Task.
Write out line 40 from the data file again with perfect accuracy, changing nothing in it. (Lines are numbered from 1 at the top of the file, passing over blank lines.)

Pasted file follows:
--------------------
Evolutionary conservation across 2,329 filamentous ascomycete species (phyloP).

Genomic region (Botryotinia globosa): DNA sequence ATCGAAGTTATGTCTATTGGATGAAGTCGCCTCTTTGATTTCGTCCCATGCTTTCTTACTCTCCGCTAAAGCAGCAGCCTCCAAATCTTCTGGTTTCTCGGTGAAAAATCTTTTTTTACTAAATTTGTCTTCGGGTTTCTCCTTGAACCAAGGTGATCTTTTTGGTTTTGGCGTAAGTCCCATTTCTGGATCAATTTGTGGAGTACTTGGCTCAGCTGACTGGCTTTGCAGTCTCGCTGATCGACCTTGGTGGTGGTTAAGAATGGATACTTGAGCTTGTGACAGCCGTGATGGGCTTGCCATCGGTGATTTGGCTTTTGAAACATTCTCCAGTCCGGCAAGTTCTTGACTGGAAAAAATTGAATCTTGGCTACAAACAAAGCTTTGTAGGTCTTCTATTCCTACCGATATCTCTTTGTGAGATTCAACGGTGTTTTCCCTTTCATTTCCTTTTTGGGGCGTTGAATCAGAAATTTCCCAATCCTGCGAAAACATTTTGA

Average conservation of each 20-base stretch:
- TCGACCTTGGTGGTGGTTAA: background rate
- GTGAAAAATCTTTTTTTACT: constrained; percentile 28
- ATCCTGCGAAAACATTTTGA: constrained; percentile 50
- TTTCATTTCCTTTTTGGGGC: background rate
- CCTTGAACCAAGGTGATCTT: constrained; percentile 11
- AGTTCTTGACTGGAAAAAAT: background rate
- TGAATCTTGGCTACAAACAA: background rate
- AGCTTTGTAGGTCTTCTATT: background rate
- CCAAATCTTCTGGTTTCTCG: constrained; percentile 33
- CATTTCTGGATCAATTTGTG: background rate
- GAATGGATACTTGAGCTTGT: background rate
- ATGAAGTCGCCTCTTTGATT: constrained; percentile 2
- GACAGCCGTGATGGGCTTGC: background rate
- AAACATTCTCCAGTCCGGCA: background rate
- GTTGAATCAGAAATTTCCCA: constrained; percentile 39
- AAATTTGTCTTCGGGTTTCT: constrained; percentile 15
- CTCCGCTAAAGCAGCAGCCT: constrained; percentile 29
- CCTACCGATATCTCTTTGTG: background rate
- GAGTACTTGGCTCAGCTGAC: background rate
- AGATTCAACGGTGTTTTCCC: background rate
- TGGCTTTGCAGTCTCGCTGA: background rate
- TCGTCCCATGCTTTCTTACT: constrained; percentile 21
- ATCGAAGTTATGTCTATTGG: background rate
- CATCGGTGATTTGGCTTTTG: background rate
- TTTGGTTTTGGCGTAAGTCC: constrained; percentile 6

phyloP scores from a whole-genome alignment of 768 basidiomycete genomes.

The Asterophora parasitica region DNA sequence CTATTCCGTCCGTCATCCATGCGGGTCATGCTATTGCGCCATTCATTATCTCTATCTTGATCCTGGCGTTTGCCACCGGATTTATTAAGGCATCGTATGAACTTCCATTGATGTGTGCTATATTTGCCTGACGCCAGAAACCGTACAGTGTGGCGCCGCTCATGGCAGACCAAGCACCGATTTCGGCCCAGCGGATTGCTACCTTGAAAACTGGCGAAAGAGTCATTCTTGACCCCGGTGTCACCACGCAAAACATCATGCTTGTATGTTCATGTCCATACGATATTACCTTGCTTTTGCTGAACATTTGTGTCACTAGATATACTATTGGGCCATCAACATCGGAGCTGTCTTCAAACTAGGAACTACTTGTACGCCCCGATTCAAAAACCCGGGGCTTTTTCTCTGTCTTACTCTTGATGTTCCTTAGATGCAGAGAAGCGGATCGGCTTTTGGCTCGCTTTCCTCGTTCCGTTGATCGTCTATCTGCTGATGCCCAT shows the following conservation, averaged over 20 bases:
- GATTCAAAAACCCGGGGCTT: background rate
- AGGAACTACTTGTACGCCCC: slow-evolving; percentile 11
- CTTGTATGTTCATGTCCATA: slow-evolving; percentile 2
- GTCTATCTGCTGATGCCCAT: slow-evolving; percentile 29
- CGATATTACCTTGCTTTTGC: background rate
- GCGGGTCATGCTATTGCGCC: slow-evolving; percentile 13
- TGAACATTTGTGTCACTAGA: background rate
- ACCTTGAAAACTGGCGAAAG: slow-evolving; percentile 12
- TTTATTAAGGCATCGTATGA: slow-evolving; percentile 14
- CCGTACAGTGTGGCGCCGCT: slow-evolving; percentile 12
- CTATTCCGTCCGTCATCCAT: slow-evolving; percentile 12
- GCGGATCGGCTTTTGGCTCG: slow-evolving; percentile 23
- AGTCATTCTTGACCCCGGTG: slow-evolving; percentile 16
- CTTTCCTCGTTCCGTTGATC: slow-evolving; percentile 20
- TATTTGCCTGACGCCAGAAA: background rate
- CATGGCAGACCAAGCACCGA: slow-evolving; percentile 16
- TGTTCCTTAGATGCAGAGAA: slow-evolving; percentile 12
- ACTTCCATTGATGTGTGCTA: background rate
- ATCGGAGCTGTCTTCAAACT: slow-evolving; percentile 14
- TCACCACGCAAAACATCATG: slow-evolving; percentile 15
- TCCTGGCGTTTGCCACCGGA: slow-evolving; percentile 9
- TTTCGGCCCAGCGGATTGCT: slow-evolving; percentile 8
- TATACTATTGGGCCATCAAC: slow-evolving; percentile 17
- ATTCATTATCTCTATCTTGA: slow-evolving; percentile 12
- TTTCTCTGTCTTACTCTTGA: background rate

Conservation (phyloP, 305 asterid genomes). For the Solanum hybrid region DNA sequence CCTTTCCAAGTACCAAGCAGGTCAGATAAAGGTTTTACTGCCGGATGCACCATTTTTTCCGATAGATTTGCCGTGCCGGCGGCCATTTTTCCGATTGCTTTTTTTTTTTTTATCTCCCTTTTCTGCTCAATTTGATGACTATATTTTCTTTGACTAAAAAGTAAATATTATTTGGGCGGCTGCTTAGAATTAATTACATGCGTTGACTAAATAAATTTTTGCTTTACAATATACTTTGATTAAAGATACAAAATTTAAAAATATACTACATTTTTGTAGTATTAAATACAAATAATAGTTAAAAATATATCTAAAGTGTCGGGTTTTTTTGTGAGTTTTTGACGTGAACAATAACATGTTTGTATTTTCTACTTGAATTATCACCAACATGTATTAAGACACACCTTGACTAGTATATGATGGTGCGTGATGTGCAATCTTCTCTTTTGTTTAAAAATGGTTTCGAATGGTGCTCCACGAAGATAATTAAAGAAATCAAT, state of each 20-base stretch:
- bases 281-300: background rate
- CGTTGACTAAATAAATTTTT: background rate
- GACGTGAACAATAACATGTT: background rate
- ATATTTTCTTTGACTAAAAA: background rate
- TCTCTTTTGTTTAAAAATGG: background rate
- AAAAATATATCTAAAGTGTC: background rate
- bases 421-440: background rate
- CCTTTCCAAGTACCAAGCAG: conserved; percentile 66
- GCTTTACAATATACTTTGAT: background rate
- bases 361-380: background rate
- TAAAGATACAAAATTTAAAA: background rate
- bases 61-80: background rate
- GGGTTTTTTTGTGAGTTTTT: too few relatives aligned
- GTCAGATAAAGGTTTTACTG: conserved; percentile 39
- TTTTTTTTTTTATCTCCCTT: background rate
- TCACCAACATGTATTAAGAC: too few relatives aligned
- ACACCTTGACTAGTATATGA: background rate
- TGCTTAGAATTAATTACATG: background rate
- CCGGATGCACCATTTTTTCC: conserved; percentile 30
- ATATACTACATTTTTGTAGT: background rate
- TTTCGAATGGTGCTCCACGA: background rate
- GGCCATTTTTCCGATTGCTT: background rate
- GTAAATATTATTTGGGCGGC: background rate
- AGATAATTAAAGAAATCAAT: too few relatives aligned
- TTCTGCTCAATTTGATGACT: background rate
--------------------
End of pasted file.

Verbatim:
- CCGTACAGTGTGGCGCCGCT: slow-evolving; percentile 12